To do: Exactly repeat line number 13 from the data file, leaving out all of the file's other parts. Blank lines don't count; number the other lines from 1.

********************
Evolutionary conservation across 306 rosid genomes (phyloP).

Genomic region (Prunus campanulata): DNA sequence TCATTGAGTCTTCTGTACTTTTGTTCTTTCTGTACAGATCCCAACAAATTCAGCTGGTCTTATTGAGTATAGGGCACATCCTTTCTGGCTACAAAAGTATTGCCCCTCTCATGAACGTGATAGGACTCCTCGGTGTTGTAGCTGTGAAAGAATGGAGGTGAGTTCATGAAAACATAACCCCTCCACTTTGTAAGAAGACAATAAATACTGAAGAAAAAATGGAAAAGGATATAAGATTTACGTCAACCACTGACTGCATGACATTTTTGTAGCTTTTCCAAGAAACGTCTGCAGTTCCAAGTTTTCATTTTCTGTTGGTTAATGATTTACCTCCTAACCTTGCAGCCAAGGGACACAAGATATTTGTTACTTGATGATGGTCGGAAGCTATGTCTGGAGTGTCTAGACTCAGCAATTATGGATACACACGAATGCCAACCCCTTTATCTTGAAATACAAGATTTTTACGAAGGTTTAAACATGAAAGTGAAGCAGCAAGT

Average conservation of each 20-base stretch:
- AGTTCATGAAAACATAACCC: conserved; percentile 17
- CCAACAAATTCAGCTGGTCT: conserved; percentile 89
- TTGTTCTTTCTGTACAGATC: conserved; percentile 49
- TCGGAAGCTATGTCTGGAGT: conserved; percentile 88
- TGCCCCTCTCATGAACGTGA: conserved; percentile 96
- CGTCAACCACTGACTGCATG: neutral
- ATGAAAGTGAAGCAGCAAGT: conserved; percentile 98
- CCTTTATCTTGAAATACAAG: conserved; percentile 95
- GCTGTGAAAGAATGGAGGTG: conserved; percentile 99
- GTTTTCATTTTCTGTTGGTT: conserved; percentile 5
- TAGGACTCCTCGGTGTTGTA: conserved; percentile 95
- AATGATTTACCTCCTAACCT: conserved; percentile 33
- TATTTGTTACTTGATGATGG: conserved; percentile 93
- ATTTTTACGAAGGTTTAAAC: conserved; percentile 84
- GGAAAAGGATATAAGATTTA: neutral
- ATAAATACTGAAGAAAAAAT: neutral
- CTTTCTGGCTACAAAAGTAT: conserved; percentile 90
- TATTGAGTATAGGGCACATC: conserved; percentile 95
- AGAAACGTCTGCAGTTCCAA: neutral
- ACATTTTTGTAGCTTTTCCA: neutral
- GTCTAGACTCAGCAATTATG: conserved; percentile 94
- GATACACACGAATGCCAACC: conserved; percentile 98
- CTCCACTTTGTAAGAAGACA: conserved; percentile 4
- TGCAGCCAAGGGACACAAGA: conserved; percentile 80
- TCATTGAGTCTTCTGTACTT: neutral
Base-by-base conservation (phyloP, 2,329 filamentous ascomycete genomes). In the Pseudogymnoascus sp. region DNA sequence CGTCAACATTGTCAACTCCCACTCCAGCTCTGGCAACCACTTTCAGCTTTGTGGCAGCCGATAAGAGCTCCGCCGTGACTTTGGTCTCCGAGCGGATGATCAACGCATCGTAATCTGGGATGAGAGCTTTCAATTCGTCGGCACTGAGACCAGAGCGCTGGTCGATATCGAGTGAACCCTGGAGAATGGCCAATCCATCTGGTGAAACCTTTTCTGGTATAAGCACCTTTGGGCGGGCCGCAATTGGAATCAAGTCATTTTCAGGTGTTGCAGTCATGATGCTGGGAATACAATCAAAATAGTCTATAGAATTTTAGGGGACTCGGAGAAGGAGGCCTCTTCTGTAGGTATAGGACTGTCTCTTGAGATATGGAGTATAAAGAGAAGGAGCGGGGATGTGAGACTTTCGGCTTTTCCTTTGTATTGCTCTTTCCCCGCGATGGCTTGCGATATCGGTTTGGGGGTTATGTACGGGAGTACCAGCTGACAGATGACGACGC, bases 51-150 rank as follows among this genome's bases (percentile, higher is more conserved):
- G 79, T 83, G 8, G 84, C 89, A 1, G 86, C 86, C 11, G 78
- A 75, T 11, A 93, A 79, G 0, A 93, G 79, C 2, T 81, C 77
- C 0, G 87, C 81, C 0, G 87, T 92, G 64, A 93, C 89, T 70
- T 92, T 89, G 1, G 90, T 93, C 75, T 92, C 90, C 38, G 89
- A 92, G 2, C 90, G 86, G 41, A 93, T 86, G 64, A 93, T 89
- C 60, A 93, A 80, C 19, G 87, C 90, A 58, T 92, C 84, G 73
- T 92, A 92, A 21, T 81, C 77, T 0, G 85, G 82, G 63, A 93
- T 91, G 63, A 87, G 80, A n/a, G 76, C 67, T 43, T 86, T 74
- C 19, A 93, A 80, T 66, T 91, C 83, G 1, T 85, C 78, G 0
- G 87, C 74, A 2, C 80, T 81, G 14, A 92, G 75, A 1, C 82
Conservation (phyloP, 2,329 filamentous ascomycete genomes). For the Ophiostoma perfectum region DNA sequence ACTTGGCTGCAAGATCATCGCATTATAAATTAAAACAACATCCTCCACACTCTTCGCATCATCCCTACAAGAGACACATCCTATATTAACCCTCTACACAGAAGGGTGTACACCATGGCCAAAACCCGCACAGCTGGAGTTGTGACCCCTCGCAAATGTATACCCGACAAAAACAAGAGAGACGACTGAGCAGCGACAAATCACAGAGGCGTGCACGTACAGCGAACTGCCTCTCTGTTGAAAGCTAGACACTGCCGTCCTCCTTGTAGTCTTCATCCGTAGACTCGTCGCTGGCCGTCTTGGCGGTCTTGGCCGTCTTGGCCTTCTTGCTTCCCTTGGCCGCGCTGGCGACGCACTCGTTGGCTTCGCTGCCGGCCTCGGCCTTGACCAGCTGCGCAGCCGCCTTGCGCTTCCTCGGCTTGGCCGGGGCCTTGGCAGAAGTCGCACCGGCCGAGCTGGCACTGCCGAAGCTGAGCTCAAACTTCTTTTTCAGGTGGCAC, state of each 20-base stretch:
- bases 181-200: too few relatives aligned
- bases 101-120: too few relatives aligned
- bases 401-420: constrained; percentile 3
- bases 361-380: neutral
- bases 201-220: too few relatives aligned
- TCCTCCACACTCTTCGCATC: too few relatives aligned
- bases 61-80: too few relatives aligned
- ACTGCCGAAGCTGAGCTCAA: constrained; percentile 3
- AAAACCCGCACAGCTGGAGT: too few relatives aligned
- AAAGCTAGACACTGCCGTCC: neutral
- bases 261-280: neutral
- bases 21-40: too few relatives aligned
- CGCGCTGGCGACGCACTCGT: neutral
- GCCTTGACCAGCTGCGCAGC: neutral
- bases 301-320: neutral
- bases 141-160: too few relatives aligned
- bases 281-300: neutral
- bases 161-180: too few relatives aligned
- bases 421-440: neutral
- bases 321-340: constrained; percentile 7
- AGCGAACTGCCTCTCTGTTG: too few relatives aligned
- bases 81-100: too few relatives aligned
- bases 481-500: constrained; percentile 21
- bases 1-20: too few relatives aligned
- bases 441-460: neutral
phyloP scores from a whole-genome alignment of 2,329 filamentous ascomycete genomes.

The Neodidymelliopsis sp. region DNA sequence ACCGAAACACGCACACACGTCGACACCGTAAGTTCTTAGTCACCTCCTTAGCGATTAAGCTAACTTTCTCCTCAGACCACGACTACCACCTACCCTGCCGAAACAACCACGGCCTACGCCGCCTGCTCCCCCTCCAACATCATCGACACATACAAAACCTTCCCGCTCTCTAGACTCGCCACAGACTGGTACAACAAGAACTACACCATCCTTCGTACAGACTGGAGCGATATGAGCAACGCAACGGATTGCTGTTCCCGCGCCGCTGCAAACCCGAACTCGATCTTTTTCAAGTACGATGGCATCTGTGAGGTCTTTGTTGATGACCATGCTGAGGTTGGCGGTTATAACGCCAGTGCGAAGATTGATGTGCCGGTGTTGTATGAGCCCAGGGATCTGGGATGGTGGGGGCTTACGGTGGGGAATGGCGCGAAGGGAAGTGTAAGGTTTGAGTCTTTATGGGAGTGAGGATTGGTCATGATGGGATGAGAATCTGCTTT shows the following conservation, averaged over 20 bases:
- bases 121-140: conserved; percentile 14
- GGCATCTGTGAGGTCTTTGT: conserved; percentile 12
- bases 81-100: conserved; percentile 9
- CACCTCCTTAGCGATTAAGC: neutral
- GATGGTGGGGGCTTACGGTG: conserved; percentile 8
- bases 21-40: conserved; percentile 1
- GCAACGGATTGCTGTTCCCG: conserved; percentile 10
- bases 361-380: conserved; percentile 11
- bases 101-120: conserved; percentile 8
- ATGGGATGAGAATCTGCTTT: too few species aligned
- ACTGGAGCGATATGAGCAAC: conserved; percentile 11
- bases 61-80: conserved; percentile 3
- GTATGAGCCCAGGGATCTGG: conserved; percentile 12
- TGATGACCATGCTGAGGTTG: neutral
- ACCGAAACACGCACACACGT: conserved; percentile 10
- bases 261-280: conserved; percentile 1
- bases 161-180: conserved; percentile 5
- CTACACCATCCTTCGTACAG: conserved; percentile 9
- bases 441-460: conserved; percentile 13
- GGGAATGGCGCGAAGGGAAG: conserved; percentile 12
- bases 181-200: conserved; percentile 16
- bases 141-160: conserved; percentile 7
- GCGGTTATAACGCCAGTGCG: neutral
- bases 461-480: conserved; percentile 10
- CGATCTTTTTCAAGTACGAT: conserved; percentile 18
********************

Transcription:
- GTTTTCATTTTCTGTTGGTT: conserved; percentile 5